'Careless handling' of private patient information leads to $387,000 HIPAA fine for St. Luke's-Roosevelt

Settlement stems from 2014 OCR complaint that staff member from Spencer Cox Center disclosed a patient's protected health information.
By Beth Jones Sanborn
10:32 AM
St. Luke's-Roosevelt HIPAA fine

St. Luke's-Roosevelt Hospital Center, part of New York's Mount Sinai Health System, has paid the Department of Health and Human Services $387,200 to settle potential HIPAA violations stemming from a complaint that alleged the organization had mishandled sensitive patient information, HHS announced Tuesday.

The complaint was lodged with the HHS Office for Civil Rights in September 2014 against the Spencer Cox Center for Health. The Center is now known as the Institute for Advanced Medicine, which is part of the Mount Sinai system, and provides comprehensive health services to persons living with HIV or AIDS and other chronic diseases.

[Also: Advocate Health Care to pay $5.6 million for potential HIPAA violations, the largest settlement yet for a single entity]

The complaint said a staff member from the Center improperly disclosed the complainant's protected health information to their employer, including HIV status, medical care, sexually transmitted diseases, medications, sexual orientation, mental health diagnosis, and physical abuse.

"OCR's subsequent investigation revealed that staff at the Spencer Cox Center impermissibly faxed the patient's PHI to his employer rather than sending it to the requested personal post office box," OCR said in a statement.

OCR say they also found the Center was responsible for a related breach of sensitive information nine months before but had failed to deal with vulnerabilities in their compliance program to prevent such disclosures.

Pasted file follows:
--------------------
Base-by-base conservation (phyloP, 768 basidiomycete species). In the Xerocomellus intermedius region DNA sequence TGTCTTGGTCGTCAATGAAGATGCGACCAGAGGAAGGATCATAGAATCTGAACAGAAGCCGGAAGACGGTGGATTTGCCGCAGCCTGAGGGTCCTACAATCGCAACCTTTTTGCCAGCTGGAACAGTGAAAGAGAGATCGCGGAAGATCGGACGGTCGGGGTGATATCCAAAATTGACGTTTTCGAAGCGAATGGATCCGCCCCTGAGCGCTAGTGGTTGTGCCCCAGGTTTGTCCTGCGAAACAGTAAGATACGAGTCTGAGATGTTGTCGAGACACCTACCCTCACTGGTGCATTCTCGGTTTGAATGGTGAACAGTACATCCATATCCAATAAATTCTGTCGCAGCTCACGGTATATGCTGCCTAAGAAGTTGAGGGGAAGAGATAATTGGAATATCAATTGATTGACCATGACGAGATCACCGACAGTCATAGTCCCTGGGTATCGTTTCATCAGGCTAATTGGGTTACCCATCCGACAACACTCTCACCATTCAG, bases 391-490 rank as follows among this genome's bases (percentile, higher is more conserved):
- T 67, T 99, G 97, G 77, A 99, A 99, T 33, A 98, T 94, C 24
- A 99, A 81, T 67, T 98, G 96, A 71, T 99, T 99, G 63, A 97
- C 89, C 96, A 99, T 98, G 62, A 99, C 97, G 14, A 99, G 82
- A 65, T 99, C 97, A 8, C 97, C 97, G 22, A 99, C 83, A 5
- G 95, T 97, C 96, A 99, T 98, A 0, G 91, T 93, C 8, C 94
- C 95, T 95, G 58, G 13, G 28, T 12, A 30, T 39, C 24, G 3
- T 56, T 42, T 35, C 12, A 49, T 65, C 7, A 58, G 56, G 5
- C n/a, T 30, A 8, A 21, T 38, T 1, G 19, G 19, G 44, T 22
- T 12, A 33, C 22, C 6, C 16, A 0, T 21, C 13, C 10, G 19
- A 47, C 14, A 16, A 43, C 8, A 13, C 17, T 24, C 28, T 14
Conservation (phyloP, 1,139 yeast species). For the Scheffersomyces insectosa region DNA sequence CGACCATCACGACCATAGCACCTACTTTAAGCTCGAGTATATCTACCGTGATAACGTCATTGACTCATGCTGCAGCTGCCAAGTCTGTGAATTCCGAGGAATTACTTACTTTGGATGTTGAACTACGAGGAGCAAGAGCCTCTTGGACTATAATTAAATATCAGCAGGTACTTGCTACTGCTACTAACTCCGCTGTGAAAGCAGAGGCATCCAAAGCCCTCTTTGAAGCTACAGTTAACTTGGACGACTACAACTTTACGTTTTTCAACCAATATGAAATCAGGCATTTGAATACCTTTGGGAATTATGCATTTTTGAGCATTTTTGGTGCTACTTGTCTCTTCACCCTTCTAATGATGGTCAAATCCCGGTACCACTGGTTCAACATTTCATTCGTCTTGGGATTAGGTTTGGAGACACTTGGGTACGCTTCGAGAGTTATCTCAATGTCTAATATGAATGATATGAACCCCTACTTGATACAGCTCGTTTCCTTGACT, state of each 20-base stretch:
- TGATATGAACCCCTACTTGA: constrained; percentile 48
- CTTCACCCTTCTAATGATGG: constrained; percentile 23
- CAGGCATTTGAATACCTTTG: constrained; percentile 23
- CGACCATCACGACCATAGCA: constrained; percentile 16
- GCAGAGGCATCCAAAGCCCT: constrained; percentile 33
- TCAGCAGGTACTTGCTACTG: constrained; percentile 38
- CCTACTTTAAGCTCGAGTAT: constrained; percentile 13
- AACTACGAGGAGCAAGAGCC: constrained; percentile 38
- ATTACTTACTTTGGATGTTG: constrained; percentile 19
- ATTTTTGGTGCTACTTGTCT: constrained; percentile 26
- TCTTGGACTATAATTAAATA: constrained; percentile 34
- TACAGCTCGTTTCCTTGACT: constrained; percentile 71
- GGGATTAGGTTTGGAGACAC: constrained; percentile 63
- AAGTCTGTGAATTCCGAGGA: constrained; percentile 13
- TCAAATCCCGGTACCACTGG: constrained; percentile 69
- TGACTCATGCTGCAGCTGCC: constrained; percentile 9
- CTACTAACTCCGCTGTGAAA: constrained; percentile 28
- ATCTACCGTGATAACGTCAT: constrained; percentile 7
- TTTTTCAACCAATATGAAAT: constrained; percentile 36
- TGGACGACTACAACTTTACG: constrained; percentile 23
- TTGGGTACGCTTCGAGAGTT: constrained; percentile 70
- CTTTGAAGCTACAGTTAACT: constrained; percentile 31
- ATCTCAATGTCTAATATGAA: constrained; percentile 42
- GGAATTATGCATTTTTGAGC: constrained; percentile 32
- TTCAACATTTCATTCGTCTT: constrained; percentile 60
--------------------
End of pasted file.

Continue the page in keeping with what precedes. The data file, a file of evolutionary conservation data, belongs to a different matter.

[Also: Memorial Healthcare System pays $5.5 million to settle HIPAA suit over lack of audit controls]

"Individuals cannot trust in a health care system that does not appropriately safeguard their most sensitive PHI," said Roger Severino, OCR director. "Covered entities and business associates have the responsibility under HIPAA to both identify and actually implement these safeguards. In exercising its enforcement authority, OCR takes into consideration aggravating factors such as the nature and extent of the harm caused by failure to comply with HIPAA requirements."

St. Luke's has agreed to a corrective action plan that requires a review and possible revision of policies and procedures related to the usage and disclosure of PHI as well as review and possible revision of training materials to include safeguarding PHI.

Twitter: @BethJSanborn